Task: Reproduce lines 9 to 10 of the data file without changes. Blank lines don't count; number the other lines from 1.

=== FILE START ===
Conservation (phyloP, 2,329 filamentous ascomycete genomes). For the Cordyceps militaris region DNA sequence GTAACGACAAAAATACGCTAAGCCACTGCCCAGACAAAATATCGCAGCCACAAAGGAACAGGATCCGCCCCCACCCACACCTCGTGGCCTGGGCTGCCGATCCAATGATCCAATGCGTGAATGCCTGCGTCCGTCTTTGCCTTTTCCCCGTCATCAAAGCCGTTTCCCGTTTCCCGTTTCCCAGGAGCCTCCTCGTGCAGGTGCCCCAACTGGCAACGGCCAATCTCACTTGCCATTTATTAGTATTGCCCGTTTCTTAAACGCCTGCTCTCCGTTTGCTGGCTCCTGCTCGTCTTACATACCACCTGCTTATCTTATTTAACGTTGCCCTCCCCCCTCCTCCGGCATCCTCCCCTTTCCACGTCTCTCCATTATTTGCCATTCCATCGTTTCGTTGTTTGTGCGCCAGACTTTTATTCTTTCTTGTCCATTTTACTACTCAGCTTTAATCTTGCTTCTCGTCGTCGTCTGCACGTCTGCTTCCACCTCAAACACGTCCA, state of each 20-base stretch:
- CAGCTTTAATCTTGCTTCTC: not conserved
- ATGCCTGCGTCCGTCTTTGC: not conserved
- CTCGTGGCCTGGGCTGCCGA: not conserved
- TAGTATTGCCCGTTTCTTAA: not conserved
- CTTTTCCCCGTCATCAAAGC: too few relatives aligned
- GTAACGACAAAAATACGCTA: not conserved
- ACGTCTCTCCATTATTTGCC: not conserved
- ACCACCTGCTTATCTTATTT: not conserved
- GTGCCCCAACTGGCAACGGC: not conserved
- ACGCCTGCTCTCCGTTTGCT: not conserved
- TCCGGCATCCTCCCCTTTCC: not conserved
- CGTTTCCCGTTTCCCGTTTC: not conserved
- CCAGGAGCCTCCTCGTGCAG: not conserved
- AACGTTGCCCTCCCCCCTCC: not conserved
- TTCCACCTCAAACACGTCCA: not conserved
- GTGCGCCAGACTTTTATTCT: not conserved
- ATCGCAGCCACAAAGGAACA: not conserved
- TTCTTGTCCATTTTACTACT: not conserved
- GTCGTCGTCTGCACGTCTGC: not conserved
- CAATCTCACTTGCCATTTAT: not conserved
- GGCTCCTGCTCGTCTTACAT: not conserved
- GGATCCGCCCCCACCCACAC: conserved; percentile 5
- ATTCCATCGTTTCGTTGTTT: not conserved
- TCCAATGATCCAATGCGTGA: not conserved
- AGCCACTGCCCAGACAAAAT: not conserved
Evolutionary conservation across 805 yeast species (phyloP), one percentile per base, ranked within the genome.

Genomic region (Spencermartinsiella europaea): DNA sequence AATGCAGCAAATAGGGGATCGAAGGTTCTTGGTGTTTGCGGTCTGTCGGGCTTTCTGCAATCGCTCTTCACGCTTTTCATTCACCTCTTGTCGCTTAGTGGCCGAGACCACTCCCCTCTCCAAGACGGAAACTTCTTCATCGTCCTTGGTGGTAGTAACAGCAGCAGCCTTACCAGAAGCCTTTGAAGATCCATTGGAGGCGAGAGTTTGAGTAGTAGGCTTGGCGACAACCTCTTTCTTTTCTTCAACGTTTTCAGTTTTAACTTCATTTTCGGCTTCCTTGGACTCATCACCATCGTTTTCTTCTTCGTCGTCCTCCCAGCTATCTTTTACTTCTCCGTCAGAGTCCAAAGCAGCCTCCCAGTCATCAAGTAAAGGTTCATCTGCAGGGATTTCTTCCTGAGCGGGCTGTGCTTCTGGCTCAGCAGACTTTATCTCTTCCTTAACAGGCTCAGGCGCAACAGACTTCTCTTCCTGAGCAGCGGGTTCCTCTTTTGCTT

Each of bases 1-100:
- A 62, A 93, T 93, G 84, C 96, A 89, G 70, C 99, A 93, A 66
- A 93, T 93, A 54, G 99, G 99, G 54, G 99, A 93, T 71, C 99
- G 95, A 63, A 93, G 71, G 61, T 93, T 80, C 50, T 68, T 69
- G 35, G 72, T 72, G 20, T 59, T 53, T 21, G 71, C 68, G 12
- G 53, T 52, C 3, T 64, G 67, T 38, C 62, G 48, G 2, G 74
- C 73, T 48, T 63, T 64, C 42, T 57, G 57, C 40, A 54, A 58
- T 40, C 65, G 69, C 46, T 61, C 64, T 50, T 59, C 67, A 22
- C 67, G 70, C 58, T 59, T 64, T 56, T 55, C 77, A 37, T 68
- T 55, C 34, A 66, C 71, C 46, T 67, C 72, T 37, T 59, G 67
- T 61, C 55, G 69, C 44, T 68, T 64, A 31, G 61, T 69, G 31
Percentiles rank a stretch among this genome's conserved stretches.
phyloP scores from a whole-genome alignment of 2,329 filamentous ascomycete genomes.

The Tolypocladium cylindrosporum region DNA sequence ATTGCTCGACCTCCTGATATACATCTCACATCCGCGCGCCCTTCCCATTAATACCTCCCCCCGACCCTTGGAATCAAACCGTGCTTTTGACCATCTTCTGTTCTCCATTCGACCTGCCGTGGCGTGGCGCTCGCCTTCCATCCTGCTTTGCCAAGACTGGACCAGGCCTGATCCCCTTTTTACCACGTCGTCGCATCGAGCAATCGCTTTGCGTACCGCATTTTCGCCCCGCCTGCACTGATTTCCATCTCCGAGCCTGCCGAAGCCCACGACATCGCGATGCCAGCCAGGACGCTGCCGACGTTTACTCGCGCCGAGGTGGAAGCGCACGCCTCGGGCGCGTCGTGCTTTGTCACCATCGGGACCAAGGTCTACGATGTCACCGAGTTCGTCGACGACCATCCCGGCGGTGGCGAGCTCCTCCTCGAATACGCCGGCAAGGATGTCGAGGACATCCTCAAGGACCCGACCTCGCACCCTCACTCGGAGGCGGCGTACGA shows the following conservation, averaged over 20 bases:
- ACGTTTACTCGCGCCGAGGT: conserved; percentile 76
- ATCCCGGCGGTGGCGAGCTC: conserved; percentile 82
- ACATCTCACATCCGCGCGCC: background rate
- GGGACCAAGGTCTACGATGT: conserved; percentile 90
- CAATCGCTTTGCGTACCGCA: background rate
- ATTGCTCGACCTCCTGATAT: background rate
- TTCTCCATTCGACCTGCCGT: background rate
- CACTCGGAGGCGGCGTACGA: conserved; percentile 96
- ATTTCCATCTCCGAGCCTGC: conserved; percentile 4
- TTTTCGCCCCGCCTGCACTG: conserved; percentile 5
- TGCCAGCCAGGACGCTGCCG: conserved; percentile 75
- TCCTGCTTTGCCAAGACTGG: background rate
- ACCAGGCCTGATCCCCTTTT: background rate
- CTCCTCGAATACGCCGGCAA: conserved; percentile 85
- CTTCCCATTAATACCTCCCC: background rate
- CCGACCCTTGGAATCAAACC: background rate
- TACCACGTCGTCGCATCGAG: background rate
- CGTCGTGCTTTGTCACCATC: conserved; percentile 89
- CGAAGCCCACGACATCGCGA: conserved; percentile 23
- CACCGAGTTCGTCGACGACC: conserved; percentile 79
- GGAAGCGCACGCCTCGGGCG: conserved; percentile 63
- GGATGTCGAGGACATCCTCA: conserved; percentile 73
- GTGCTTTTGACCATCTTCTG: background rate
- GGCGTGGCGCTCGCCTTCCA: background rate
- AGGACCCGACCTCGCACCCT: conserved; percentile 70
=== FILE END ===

- ACCACCTGCTTATCTTATTT: not conserved
- GTGCCCCAACTGGCAACGGC: not conserved